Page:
Sounds affecting our mood

Listening sounds

When we hear Uguisu (Japanese Bush Warbler)’s singing, we feel relaxed, as if we are in a quiet forest. We also think that spring is coming soon by listening to the sound of Uguisu.

Uguisu (Japanese Bush Warbler)

Sounds can communicate how the environment would be. For example, The Uguisu’s singing reminds us of a quiet forest because the bird inhabits a mountainous forest. Furthermore, Uguisu reminds us of the spring season because the bird starts singing in early spring to attract a mate. Finally, sounds can retrieve memories relating to the objects, knowledge, and experiences you have had.

As a mood changer

Sounds can change our mood, too. When I listen to relaxing music, I feel relaxed and forget about my anger or stress. It is not all about the music and natural sounds that make us feel calm. Some sounds in our living environment have soothing effects on our mood.

One good example is the Japanese school chime. In Japan, students listen to the following sound at the begging and end of classes:

Japanese School Chime

Unlike the school bell in the US, the school chime in Japan sounds calm. This school chime in Japan uses the melody of Westminster Chimes. It has been primarily used in elementary and junior high schools nationwide for over a half-century. The soothing sound has the effect of calming students to start and end classes at school.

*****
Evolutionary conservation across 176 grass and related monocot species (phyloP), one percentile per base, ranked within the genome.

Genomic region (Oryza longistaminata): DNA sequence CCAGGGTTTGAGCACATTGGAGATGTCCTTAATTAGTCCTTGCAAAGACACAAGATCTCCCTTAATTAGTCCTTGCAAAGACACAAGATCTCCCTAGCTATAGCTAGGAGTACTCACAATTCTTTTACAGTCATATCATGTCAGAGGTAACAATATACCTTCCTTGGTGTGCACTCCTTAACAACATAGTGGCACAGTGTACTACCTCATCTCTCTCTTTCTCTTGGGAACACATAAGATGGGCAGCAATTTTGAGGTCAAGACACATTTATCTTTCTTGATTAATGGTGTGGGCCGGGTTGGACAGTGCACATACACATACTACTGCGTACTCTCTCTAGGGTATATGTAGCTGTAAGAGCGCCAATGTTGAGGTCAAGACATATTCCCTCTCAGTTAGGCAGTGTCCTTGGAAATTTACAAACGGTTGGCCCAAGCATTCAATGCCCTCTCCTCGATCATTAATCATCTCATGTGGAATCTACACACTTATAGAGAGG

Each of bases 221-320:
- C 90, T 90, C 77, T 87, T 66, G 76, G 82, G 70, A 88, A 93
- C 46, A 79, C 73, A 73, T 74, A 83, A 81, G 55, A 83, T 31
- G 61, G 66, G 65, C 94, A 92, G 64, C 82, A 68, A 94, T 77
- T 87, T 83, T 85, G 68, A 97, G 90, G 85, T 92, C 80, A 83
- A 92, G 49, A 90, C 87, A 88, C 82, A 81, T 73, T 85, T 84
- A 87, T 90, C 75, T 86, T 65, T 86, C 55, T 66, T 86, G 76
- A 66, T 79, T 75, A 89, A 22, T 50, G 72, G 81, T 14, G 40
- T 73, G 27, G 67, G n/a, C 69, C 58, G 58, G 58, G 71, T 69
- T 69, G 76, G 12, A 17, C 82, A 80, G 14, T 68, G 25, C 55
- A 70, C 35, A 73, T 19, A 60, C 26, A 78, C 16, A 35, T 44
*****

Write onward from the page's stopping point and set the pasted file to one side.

You can find other melody sounds in towns. Examples include train departure melodies at train stations in JR, subways, and other railways in Japan. The departure melodies notify passengers about the train departures without bothering them, especially during morning and evening rush hours.

As a taste communicator

In addition to visuals and smells, sound cues communicate what product experiences you can have. For example, the sound of a carbonated drink can make it feel refreshing even before drinking.

Carbonated drink

Multiple-sensory cues enhance user experience

While a good cue impacts user experience, the sound alone is strong enough to give an impactful user experience. Multiple-sensory cues, including visuals and sounds, enhance the user experience and make the user experience memorable.

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